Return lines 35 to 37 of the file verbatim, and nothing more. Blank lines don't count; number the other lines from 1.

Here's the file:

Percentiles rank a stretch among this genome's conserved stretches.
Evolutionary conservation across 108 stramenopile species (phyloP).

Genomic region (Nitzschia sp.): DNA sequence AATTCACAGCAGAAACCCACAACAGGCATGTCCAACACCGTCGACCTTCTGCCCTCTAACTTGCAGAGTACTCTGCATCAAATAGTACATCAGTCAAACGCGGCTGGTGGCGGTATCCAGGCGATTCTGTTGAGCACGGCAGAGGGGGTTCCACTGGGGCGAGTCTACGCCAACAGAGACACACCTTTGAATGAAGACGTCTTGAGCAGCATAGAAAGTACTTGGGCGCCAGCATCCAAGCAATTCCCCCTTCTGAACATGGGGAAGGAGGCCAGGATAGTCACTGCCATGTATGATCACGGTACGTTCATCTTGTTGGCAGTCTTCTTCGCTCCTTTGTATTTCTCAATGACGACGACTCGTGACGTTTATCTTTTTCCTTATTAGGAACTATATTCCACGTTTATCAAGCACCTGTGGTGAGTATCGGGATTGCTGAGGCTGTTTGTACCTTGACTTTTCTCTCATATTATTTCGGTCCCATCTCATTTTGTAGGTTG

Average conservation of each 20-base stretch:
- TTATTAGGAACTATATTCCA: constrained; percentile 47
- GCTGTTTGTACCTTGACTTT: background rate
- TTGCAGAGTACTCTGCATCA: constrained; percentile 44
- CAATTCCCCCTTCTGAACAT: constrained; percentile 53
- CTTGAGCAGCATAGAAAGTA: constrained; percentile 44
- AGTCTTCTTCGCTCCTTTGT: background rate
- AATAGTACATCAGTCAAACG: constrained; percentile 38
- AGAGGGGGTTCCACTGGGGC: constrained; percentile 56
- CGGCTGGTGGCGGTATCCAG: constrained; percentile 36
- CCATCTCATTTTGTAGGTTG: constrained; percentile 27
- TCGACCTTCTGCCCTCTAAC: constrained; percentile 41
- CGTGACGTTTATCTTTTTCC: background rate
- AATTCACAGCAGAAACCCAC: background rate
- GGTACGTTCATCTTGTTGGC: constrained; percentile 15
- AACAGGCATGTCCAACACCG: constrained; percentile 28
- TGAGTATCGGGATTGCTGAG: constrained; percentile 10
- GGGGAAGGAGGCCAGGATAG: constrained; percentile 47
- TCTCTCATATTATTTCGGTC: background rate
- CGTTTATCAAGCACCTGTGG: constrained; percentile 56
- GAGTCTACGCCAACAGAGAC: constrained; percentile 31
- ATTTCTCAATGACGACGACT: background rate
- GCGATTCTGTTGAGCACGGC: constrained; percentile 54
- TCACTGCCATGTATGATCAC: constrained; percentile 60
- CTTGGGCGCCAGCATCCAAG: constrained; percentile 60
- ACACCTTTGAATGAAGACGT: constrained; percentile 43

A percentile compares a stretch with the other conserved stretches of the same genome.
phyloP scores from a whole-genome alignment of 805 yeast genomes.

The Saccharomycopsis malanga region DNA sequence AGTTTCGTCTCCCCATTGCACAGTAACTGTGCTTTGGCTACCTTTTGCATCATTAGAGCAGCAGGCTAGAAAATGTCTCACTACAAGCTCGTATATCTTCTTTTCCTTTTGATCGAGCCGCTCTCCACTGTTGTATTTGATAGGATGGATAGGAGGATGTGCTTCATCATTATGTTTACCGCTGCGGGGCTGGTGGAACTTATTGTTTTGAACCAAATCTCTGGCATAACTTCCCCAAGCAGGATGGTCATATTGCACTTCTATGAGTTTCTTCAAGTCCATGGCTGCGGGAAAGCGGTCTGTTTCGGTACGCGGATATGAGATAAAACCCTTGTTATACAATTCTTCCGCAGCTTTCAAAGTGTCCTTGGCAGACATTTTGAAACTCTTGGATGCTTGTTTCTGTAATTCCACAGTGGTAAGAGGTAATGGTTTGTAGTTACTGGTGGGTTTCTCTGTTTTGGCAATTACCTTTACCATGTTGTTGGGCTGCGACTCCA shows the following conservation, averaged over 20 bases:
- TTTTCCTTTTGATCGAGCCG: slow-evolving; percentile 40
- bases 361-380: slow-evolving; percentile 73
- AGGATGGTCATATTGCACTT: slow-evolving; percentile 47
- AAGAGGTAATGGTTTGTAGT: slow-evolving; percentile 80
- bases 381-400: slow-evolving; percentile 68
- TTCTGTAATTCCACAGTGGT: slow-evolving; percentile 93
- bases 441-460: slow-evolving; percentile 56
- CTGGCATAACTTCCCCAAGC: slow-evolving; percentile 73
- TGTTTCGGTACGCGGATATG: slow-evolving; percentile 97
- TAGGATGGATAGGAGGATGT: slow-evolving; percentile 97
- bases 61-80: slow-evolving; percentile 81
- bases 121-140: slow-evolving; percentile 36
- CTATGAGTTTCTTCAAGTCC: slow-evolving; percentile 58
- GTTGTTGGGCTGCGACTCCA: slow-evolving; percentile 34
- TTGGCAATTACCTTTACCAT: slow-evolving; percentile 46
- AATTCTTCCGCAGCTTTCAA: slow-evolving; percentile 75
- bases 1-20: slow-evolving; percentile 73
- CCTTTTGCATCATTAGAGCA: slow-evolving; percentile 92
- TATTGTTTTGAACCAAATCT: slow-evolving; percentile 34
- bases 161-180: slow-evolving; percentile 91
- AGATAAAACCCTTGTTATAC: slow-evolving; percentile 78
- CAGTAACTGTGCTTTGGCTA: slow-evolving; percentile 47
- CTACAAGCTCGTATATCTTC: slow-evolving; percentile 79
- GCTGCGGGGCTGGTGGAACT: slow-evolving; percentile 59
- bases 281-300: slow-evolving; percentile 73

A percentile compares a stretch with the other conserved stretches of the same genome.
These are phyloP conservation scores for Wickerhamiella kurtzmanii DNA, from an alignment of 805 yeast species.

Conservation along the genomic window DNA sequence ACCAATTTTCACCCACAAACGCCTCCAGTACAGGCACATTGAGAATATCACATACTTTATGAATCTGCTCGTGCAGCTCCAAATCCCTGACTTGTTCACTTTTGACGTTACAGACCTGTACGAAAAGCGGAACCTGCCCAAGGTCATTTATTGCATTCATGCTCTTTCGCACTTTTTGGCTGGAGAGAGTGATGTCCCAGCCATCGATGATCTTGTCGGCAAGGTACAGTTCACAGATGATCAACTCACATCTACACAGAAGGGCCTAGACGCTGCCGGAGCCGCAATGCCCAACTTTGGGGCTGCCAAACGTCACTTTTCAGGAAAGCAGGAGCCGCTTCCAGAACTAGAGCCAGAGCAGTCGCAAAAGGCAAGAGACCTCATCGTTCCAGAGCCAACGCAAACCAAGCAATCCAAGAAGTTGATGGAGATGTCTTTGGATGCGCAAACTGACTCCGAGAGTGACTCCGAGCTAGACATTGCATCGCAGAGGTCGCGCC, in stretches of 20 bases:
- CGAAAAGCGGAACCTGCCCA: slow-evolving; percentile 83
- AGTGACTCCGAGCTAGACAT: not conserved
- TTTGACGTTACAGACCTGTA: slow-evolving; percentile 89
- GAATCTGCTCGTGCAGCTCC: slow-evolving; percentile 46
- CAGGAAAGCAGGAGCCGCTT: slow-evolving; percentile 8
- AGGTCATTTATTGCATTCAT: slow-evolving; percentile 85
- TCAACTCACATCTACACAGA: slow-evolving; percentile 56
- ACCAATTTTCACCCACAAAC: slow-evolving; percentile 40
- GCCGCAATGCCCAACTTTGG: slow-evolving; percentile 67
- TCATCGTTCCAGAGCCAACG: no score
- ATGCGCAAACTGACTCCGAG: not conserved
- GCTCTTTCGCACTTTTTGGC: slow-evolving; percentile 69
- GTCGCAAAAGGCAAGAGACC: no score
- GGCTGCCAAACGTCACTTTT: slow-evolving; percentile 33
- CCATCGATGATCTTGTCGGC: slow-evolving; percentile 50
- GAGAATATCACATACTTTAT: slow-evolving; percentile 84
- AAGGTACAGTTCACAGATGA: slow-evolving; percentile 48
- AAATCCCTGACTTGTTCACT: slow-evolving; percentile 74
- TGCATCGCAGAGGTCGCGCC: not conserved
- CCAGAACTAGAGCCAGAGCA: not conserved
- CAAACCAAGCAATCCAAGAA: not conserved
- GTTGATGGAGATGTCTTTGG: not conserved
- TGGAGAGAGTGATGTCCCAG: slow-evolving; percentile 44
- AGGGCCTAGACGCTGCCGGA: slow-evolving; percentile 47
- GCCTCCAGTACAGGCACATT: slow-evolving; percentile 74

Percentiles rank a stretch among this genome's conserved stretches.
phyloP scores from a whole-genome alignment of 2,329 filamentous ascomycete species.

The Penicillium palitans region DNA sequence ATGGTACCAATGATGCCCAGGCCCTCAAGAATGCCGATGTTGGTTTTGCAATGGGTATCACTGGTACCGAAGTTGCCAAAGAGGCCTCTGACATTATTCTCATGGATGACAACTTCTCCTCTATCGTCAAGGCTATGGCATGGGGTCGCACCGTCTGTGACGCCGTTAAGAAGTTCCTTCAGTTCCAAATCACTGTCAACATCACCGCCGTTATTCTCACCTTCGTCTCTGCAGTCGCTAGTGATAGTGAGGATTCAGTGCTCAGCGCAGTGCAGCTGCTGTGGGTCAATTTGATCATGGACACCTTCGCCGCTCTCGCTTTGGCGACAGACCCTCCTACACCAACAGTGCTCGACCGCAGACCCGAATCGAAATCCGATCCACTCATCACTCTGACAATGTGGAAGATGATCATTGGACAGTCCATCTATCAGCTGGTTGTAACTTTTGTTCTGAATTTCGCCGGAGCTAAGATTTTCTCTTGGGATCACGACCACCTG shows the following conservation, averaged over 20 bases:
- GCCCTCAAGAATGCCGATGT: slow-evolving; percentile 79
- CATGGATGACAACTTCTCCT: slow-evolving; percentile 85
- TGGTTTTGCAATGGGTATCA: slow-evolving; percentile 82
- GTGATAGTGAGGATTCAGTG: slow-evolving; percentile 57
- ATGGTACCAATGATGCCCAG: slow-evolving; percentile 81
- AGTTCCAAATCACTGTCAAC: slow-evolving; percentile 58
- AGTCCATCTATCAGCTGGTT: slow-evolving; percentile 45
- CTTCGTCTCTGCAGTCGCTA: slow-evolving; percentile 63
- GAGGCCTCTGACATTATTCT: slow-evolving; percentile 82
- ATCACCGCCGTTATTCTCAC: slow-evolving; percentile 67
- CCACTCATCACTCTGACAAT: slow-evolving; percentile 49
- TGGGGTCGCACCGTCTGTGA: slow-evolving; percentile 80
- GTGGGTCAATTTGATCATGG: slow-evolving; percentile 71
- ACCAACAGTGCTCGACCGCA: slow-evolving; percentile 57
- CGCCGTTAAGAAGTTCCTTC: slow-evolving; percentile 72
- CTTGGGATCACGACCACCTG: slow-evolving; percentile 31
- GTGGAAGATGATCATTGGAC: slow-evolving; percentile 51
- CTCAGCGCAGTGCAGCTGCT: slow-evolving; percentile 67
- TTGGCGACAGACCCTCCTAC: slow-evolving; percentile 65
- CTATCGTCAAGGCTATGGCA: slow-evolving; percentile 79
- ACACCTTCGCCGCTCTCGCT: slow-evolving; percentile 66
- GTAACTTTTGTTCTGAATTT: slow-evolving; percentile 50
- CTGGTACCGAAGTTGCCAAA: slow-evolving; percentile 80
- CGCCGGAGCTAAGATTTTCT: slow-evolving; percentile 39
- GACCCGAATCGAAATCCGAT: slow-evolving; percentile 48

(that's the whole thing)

- AGGATGGTCATATTGCACTT: slow-evolving; percentile 47
- AAGAGGTAATGGTTTGTAGT: slow-evolving; percentile 80
- bases 381-400: slow-evolving; percentile 68